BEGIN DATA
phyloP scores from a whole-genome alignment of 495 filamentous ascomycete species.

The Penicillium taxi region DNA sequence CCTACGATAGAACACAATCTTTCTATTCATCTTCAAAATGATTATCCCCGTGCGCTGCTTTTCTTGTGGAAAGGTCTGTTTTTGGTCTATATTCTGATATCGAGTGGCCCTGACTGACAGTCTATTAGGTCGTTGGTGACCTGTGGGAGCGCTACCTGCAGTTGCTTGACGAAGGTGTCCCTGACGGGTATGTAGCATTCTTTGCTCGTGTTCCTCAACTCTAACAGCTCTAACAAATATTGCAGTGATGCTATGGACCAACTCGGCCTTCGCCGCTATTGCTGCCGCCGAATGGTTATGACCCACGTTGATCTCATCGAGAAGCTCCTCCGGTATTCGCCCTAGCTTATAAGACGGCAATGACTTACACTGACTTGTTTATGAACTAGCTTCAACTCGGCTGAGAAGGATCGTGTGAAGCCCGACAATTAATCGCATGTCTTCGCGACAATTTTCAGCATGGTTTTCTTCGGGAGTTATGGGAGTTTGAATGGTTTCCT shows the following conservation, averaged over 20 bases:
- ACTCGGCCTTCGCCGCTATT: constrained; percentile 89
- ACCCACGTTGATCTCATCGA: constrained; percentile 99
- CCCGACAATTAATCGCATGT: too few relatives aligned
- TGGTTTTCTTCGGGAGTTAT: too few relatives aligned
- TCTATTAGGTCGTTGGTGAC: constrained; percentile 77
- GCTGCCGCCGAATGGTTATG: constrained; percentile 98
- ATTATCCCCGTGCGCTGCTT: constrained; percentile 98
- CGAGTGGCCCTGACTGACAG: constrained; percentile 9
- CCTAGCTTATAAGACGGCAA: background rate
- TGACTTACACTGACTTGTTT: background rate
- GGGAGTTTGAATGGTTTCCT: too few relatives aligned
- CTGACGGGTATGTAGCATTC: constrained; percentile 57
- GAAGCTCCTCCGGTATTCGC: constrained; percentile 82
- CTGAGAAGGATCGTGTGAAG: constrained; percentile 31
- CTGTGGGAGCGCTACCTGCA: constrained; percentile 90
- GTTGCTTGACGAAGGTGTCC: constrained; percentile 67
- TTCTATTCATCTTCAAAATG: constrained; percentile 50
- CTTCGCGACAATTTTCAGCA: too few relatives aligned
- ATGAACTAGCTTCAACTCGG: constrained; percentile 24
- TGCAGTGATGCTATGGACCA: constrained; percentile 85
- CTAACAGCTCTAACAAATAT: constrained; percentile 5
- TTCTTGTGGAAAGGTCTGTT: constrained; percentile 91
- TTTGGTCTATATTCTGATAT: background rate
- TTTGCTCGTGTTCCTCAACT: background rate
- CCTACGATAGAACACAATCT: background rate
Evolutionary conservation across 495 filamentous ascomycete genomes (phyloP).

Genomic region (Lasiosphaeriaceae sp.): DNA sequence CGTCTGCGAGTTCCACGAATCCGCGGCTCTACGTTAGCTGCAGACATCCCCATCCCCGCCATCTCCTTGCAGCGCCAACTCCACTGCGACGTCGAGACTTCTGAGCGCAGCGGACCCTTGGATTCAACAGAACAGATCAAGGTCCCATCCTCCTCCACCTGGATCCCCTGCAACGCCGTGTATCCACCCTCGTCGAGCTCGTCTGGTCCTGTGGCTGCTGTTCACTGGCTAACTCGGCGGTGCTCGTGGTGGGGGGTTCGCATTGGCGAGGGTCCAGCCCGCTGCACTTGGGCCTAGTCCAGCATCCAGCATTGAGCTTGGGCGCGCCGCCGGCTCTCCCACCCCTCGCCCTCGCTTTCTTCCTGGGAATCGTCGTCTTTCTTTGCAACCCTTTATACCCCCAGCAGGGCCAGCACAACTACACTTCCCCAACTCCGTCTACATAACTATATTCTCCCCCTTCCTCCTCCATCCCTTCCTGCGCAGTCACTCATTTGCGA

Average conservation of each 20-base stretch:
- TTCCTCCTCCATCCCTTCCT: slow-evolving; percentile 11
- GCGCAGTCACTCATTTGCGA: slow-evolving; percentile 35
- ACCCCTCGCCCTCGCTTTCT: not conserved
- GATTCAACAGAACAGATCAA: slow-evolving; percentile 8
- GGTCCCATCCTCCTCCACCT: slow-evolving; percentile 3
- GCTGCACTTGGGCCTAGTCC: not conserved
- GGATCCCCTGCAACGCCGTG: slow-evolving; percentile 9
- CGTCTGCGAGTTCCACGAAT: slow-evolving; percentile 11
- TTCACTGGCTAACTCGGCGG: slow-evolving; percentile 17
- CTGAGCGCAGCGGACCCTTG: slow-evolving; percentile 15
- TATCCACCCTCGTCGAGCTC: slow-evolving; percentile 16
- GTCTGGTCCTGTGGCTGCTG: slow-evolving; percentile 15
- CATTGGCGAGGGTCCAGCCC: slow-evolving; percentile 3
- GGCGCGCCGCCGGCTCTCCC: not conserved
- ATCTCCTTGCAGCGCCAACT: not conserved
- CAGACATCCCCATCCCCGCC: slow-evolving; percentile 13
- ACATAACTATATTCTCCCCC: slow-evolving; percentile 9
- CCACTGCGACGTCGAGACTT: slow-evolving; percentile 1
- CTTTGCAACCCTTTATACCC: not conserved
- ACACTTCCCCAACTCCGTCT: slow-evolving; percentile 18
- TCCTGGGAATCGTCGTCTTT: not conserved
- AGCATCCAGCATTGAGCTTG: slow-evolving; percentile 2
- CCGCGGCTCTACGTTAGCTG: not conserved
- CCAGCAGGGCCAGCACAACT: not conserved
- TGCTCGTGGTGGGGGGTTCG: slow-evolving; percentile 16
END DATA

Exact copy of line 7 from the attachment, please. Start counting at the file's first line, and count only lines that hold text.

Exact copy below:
- TCTATTAGGTCGTTGGTGAC: constrained; percentile 77